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Karl Redcoff
Karl Redcoff
Credits
Role Count Louis Darvi
Biographical Information
Birth Name Nicholas Kolya Kutzak
Birthdate May 28, 1924
Birthplace New York, New York, United States
Death Date November 5, 1991 (age 67)
Death Place Bradenton, Florida, United States

Karl Redcoff played Count Louis Darvi in the third season episode, "Charlie Harper, Winner" (1967).

Biography[]

Karl Redcoff was an American actor and director. Born as Nicholas Kolya Kutzak in New York City, he was the only son of Russian-Austrian parents. Russian was spoken in the home and he spoke no English until the age of six.

His first stage performance was at the age of eight in a Russian-speaking production of A Month in the Country. His father played the doctor, a role Mr. Redcoff performed later at the Asolo Theater in Sarasota, Florida.

Mr. Redcoff was a graduate of the American Academy of Dramatic Arts and worked on Broadway and in television as well as on stages in Milwaukee and Chicago and in California. He moved to Bradenton, Florida in 1978 from Miami.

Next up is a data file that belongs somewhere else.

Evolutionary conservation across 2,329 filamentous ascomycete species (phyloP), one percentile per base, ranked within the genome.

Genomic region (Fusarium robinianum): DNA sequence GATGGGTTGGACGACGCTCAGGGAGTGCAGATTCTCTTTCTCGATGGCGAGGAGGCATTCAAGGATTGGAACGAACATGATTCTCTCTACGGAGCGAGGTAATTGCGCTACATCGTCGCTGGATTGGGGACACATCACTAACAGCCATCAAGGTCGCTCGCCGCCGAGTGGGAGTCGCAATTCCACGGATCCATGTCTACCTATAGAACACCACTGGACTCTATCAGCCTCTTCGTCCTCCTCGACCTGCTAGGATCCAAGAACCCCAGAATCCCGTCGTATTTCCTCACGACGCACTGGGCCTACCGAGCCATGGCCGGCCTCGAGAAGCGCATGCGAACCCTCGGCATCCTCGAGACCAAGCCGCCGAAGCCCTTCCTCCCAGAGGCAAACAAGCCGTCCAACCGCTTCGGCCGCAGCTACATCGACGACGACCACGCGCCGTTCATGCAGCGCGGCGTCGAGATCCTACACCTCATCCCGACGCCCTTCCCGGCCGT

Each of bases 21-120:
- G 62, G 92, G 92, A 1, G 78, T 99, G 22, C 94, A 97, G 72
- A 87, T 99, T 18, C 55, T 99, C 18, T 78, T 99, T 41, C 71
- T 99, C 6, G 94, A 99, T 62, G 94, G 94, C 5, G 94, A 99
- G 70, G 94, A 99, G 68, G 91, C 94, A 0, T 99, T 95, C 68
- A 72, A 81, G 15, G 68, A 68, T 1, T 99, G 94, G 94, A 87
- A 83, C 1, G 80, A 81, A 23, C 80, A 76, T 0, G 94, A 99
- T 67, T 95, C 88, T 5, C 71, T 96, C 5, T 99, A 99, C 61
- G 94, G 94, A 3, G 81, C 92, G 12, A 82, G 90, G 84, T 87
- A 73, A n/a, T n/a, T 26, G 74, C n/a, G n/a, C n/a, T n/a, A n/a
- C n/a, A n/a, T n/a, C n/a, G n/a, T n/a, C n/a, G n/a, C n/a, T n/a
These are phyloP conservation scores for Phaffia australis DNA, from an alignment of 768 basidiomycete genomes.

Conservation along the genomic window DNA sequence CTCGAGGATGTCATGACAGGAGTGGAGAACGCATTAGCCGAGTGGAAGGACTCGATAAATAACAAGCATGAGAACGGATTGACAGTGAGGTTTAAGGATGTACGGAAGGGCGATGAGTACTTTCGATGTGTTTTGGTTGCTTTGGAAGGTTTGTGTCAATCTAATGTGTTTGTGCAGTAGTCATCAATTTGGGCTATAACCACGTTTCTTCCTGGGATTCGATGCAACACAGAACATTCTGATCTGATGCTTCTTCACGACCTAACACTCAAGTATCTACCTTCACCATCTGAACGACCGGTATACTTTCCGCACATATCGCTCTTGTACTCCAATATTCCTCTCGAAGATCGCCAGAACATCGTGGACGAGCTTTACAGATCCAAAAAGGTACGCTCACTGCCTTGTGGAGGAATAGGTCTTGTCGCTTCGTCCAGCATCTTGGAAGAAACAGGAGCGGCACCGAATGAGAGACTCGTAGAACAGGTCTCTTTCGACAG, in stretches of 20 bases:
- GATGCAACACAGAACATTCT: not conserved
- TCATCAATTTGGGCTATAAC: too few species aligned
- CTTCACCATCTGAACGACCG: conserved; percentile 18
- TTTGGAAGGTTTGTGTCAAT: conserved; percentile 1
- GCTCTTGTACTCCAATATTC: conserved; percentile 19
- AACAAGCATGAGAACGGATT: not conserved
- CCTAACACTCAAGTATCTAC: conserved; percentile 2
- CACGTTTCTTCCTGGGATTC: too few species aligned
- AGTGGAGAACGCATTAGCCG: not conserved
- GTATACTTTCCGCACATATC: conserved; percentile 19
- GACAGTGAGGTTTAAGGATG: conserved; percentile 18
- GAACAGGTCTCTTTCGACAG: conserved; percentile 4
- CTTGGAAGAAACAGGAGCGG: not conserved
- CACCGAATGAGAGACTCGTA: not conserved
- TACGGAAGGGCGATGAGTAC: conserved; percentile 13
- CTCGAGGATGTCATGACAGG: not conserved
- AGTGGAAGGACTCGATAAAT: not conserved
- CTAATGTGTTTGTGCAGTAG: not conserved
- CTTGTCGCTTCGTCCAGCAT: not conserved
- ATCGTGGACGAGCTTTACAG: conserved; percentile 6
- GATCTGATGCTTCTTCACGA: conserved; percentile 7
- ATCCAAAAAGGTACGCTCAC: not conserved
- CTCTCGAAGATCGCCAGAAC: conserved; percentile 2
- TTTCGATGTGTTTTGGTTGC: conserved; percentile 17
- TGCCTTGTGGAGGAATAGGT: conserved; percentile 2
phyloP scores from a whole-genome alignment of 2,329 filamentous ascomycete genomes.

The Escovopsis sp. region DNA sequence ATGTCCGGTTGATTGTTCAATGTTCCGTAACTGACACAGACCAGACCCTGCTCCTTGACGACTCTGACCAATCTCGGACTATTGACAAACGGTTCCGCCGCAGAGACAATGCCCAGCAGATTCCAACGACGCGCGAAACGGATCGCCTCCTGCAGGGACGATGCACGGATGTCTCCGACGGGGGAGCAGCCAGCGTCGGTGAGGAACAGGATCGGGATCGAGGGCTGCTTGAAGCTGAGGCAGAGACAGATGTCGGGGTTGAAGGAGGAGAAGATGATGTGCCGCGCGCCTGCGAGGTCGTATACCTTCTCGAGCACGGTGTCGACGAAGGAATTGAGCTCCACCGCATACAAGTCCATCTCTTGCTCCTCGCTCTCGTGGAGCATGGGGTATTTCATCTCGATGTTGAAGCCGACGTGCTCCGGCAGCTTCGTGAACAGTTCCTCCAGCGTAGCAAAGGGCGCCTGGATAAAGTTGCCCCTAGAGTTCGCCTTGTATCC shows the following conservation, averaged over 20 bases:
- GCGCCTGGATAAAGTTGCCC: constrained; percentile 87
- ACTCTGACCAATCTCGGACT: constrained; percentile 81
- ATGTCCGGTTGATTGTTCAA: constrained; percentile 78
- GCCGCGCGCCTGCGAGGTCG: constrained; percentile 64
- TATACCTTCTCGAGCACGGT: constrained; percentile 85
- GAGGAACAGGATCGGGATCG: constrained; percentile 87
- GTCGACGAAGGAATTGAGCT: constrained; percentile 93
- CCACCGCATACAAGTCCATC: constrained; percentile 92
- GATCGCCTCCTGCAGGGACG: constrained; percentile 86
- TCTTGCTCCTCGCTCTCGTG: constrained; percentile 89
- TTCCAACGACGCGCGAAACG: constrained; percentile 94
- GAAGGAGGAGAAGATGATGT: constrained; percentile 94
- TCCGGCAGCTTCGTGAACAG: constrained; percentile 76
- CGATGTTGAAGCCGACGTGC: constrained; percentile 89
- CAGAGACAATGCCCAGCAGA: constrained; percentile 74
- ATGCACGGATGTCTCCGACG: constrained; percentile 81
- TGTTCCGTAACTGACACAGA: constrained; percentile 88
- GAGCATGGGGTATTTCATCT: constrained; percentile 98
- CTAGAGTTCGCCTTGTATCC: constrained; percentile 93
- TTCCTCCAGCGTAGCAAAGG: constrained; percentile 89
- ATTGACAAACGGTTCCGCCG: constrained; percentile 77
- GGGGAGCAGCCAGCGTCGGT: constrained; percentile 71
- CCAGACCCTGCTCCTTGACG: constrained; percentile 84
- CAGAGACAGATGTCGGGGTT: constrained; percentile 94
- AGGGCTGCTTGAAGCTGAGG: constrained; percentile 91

At the Asolo, which he joined in 1982, he appeared in twenty-one productions, including Sleuth and Death of a Salesman. He played Ebenezer Scrooge in A Christmas Carol. He was active for seven seasons at the Asolo as well as on stages in Pinellas County.

With his wife, Kay Daphne, he appeared in The Great Sebastians at the Golden Apple Dinner Theater in Saint Petersburg, Florida. He also played roles at the Country Dinner Playhouse and Showboat Dinner Theater.

According to the Internet Movie Database, he only appeared in three television series while in California: Robert Montgomery Presents (1956), The Joey Bishop Show (1964) and Bewitched (1967). His lone movie role was an uncredited part in the Doris Day/Rod Taylor film, Do Not Disturb (1965).

He married his wife, Kay Daphne, on stage in Miami following their performance of The Sound of Music. The ceremony was witnessed by three-thousand theatergoers.

Redcoff had a severe heart attack in March 1988. He died on November 5, 1991 at his home in Bradenton, Florida. He was 67. He was survived by his wife, three daughters, a sister and three grandchildren.

Sources[]

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